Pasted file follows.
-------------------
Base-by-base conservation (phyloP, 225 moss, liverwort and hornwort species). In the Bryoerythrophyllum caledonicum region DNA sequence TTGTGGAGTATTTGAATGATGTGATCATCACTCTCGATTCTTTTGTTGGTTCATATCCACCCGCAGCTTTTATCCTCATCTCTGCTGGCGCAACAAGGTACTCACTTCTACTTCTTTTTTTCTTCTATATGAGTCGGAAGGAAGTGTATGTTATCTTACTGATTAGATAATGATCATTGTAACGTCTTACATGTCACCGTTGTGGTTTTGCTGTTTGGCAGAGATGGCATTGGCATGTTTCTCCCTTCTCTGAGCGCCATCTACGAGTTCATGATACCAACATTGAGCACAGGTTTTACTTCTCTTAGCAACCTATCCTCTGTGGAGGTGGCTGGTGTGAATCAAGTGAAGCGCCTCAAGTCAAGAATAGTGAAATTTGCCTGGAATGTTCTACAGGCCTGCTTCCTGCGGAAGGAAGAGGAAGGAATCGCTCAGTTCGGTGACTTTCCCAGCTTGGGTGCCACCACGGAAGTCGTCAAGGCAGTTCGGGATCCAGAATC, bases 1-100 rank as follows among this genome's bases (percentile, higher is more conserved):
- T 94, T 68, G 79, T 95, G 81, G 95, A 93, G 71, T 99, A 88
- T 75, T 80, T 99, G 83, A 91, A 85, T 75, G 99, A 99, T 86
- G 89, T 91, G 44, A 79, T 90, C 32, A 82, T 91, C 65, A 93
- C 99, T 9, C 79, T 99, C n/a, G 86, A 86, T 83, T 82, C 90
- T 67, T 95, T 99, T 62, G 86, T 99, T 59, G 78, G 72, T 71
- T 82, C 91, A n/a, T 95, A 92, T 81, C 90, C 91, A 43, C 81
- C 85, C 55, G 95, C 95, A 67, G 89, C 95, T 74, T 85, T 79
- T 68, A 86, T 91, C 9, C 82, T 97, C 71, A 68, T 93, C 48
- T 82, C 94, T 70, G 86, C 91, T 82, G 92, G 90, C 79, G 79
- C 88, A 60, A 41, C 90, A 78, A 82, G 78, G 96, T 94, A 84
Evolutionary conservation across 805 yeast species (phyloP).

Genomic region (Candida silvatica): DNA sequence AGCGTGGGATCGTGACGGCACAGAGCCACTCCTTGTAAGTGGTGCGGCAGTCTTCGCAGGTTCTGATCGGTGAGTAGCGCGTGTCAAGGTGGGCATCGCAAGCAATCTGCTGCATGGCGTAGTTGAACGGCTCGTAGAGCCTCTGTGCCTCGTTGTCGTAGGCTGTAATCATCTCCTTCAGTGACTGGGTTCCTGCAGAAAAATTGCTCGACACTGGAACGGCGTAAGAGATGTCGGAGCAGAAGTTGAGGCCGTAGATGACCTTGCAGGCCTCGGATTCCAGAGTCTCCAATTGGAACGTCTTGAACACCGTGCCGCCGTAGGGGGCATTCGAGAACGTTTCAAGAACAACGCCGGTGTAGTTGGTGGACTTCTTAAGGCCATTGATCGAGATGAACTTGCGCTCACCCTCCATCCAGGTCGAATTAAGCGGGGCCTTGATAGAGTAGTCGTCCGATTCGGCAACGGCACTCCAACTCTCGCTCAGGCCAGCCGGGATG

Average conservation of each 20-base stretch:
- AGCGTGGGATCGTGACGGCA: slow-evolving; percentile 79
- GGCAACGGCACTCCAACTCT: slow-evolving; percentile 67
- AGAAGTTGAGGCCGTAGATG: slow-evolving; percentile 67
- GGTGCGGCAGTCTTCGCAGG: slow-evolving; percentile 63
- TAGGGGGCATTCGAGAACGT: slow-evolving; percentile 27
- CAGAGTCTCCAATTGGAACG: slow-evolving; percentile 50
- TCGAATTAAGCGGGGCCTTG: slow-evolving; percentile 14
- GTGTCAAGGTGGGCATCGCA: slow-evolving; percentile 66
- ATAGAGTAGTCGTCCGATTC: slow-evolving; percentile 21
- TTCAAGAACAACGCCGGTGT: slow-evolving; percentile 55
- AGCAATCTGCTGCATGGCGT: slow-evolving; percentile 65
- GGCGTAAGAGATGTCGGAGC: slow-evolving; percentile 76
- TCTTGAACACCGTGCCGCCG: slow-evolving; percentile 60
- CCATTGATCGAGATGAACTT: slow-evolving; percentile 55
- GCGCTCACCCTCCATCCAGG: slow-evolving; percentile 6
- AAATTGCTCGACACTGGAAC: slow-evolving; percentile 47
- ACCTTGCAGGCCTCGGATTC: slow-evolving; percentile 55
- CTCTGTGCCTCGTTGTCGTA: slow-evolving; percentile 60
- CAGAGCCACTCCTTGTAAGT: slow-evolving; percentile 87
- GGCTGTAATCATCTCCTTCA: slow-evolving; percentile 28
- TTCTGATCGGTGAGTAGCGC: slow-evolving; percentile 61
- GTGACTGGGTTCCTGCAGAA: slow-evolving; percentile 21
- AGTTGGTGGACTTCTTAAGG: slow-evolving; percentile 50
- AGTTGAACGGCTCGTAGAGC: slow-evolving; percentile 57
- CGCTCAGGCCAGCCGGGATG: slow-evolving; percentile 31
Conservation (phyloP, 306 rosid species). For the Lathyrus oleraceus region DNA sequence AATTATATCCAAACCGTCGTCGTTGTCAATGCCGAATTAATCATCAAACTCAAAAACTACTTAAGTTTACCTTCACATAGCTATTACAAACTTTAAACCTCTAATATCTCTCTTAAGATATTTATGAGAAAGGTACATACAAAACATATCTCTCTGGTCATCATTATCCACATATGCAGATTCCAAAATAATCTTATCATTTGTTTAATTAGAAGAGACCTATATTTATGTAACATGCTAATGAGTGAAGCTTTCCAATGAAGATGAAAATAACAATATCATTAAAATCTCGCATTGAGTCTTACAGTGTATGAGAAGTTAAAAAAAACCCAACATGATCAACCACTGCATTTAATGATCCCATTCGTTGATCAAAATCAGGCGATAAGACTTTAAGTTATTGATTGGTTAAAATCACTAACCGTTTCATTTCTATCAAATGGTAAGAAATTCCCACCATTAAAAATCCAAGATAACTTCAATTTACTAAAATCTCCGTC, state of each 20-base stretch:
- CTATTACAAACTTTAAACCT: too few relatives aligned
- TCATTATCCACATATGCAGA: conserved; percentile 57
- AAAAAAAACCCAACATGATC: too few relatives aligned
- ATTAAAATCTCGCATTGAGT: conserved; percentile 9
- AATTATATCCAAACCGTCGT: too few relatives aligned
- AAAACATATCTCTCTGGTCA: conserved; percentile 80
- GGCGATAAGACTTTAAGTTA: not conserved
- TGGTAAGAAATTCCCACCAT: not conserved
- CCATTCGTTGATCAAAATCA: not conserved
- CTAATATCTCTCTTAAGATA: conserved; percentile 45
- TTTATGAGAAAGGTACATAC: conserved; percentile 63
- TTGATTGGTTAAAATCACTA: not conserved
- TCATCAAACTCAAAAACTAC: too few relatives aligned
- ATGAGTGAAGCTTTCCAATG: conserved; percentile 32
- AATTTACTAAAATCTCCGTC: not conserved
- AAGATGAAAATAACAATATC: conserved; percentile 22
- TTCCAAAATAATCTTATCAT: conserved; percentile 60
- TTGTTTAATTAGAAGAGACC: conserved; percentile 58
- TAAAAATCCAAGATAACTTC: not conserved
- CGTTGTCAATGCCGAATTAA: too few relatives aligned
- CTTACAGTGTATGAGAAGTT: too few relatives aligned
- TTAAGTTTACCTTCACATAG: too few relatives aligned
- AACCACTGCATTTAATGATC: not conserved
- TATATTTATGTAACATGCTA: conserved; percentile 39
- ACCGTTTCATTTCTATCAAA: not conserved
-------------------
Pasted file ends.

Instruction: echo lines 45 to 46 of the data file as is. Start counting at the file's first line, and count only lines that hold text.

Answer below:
- AATTATATCCAAACCGTCGT: too few relatives aligned
- AAAACATATCTCTCTGGTCA: conserved; percentile 80